Last updated: 13 March 2023
Published on: 13 March 2017
6 MINS READ
EmTech Asia 2017 presented many insights into the latest breakthroughs in science and technology.
Dr Julia Greer from the California Institute of Technology, who shared about the future of material use in structures, was part of EmTech Asia's lineup of distinguished speakers this year.
By Jo-Ann Huang
From smart urban solutions to advanced building materials, a range of technological and scientific solutions to the world's problems were discussed over two days at a high-profile gathering of over 600 venture capitalists, scientists, tech startup and tech industry players in Singapore.
Held from 14 to 15 Feb, this year’s line-up of speakers at EmTech Asia included some of the leading minds in the fields of artificial intelligence, cybersecurity, smart cities, space exploration and materials science, among others.
The Infocomm Media Development Authority (IMDA) played host to the event, which is already in its fourth year running.
Singapore is an ideal location for such an event, as the abundance of venture capital, corporate backing and government support make the Republic a conducive place for new ideas to materialise, said Steve Leonard, founder of SGInnovate and one of the speakers at EmTech Asia.
"(EmTech Asia) gives many people a chance to get together and talk about new things they might be able to collaborate on, discover and, most importantly, how they can contribute to positive things for all of humanity," said Mr Leonard.
IMpact picked out a few highlights from the event.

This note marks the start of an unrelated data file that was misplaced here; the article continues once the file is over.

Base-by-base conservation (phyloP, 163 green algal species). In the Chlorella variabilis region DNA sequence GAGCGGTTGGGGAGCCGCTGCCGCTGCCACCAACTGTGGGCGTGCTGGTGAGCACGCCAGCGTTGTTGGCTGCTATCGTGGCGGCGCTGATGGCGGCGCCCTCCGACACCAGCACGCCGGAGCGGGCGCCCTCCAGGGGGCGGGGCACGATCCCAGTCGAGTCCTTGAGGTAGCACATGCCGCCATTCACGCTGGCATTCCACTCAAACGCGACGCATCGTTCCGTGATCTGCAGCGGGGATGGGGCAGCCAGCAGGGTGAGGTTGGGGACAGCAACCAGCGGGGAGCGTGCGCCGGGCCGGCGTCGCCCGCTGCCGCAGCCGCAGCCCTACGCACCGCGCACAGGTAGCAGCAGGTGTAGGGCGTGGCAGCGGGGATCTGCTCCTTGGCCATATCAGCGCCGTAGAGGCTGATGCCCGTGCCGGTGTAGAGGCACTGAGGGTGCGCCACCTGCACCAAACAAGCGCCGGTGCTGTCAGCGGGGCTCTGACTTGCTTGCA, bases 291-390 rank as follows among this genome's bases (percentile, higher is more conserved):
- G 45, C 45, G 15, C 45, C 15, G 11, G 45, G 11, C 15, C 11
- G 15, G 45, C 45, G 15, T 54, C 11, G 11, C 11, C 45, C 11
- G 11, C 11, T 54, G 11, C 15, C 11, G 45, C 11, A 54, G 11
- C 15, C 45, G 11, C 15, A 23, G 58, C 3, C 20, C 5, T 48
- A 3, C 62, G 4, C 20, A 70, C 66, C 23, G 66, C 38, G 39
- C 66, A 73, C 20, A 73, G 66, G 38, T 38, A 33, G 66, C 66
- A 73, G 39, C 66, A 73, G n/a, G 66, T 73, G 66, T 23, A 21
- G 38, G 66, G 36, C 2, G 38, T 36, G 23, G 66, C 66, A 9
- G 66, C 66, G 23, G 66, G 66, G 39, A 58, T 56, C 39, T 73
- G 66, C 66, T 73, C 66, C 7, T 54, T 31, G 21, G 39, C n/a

Materials of the future
Imagine a material that is extremely light, ultra strong and cheap to make. Striving to create that holy grail of materials science is Dr Julia Greer from the California Institute of Technology.
One of the event's distinguished speakers, Dr Greer discussed her work fabricating structures in a variety of materials such as glass, ceramics and metals, to show that a new lightweight and strong material can be produced affordably in the future. These have potential applications in areas like healthcare and space exploration. For instance, a 3D-nanolattice bone implant's structure is similar to bone, and encourages faster and safer regrowth of bone structures compared to current-gen titanium alloys.
Smart cities to solve problems
Singapore's drive to become a Smart Nation looks to tackle head-on some major city issues in the world today, such as increasing urban density and an ageing population. Several examples of urban solutions that employ robotics and other technologies were showcased at EmTech Asia.
“How do we continue to grow as a nation, exponentially, in economic and social terms, while at the same time, consuming the limited resources that we have,” said Khoong Hock Yun (left), Assistant Chief Executive (Development) of the IMDA.
For example, delivery trucks rushing to unload their goods before the shopping malls open cause congestion on roads and at the malls’ dropoff points. IMDA is currently exploring ways such as using a shared offsite distribution centre as well as consolidated delivery to reduce the number of delivery trucks needed.